Farrago's Wainscot

Fiction Weekly


Freight Stories

FRiGG: A Magazine of Fiction and Poetry

Front Porch Journal



Hayden’s Ferry Review


Hot Metal Bridge

Identity Theory


Keyhole Magazine

The King's English

Lamination Colony

Literal Latte

The Literary Review


Lone Star Stories

Lost Magazine


Menda City Review

New Mississippi Review


Narrative Magazine

New Ohio Review

Night Train

On the Premises

Orange & Sardines / Poets & Artists

Orson Scott Card's Intergalactic Medicine Show
(Note: These stories can only be accessed with a one-issue purchase)

Our Stories


The Paris Review

Per Contra Fiction

Pick of the Spindle


Plots with Guns


Publishing Genius Press

Rope and Wire


Serendipity Magazine

Smokelong Quarterly

Still Blue Project

Stirring: A Literary Collection



Strange Horizons



Summerset Review

Theaker's Quarterly Fiction

Thieves Jargon

The Thrilling Detective Web Site


Toasted Cheese

Underground Voices

Unlikely 2.0

Wheelhouse Magazine

Word Riot

Words Without Borders

The Workplace Anthology

Additional information

Jason Sanford says, "There are three stories in this list which clock in under 1000 words. Last year I was virtually attacked for allowing this since the MWA rules clearly state only stories over 1000 words are eligible. Mindful of last year's outrage, I told the preliminary judges to keep their selections to stories longer than 1000 words. Despite this, three nominations came in under that--one by only a few words, two by a significant numbers of words. My first instinct was to kick out these stories. However, the simple truth is they are good stories, so what the hell, let's list them. The reason the Million Writers Award has a minimum word count is to focus the award on longer format stories. But I also have little desire to override a decision made by a preliminary judge, especially if it concerns a good story. I doubt this explanation will satisfy anyone, so feel free to savage me online."

Preliminary Judges

Many thanks to the preliminary judges who selected these notable stories. To avoid any conflicts of interest or peer pressure, these judges remained anonymous to both each other and the general public until they made their selections. In addition, they were not allowed to select stories or authors with which they had a conflict of interest (this means, for example, that judges could not select their own stories for inclusion on this list).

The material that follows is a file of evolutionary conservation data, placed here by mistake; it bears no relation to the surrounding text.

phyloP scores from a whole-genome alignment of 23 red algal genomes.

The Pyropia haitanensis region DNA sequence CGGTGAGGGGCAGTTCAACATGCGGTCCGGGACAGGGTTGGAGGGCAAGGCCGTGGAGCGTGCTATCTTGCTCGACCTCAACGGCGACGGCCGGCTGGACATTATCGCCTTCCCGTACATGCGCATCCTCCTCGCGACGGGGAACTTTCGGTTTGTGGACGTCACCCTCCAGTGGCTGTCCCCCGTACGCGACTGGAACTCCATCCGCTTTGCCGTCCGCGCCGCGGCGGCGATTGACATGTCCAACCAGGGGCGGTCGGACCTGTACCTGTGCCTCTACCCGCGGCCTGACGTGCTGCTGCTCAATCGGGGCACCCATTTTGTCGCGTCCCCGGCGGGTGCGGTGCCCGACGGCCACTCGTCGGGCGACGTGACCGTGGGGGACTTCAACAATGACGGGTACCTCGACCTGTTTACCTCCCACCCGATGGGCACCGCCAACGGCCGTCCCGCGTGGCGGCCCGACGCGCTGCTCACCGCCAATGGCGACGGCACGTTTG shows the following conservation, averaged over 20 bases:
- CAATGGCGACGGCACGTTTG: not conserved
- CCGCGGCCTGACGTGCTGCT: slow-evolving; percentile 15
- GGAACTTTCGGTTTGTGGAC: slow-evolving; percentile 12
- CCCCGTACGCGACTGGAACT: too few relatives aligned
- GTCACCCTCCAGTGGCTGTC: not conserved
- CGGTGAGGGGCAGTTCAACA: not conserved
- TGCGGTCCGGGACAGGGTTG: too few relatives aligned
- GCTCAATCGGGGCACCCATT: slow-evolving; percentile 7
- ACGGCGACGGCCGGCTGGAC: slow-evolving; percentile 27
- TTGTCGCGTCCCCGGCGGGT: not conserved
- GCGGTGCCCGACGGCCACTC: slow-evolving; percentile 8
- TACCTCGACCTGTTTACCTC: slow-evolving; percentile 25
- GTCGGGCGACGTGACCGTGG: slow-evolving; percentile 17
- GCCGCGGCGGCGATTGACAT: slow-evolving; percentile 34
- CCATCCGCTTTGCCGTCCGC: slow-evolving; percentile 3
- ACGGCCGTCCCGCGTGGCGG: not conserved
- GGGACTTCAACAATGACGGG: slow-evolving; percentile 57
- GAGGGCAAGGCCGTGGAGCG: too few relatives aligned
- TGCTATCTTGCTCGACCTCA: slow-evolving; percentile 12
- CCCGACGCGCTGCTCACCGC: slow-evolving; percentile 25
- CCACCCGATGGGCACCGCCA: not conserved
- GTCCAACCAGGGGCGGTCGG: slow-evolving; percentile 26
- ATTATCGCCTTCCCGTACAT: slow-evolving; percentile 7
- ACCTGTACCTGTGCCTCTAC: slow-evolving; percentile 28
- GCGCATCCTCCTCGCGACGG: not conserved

Jackie Corley is the editor and publisher of Word Riot. Her collection of short stories, The Suburban Swindle, was published by So New in October 2008. She maintains a personal website at

Thom Didato is the publisher and founding editor of the award-winning online literary and arts magazine failbetter. He has published stories in many literary journals and is the co-editor the widely used classroom text, The Fiction Gallery (Bloomsbury USA). The former Program Manager at The Council of Literary Magazines and Presses, Thom currently serves as the Graduate Programs Coordinator at Virginia Commonwealth University.

Caitlin Horrocks’ debut short story collection, This is Not Your City, won the 2008 Spokane Prize for Short Fiction and will be published in Fall 2009 by Eastern Washington University Press. Her fiction also appears in The PEN/O. Henry Prize Stories 2009, The Paris Review, Tin House and elsewhere. She lives in Grand Rapids, Michigan.

Dorothee Lang is founder and editor of BluePrintReview, an award-winning experimental online journal. Her work has appeared in The Mississippi Review, qarrtsiluni, Pindeldyboz, eclectica, Pequin, juked and numerous other places. Currently, she participates in an international group novel project. She lives in Germany, her website is: